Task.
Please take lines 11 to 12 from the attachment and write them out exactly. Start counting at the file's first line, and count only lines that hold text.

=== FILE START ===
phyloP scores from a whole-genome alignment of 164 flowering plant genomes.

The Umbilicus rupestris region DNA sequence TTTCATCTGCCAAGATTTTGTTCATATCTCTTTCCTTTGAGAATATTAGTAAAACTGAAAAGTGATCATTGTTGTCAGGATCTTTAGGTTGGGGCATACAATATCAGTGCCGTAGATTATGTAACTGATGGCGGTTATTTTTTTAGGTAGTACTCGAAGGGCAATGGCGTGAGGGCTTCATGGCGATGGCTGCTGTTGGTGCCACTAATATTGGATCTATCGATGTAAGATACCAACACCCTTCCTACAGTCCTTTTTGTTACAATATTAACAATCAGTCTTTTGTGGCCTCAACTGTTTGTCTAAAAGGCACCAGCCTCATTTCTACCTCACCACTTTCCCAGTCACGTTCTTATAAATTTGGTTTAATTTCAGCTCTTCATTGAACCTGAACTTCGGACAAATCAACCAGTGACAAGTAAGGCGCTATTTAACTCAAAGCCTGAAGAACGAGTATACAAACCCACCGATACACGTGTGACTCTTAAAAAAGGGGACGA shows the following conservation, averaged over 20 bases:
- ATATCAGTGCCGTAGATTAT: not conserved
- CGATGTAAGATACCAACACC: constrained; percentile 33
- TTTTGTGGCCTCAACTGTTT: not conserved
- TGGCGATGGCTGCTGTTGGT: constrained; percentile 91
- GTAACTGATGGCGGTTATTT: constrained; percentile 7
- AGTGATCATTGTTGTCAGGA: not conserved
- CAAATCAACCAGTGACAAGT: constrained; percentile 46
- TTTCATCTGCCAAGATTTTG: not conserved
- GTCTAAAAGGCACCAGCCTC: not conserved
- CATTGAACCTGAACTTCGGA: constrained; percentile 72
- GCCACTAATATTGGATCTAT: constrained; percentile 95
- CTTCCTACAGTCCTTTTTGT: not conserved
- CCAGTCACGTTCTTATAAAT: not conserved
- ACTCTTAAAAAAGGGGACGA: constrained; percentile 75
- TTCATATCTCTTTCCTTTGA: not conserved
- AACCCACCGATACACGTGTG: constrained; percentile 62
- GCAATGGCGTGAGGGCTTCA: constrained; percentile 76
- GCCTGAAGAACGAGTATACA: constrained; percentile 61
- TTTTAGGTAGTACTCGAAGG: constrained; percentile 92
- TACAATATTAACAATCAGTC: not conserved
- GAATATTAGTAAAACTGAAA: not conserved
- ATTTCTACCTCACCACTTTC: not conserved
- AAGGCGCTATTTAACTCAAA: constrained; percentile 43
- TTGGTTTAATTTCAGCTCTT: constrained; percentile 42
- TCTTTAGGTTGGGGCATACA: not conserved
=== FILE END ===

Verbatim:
- GTCTAAAAGGCACCAGCCTC: not conserved
- CATTGAACCTGAACTTCGGA: constrained; percentile 72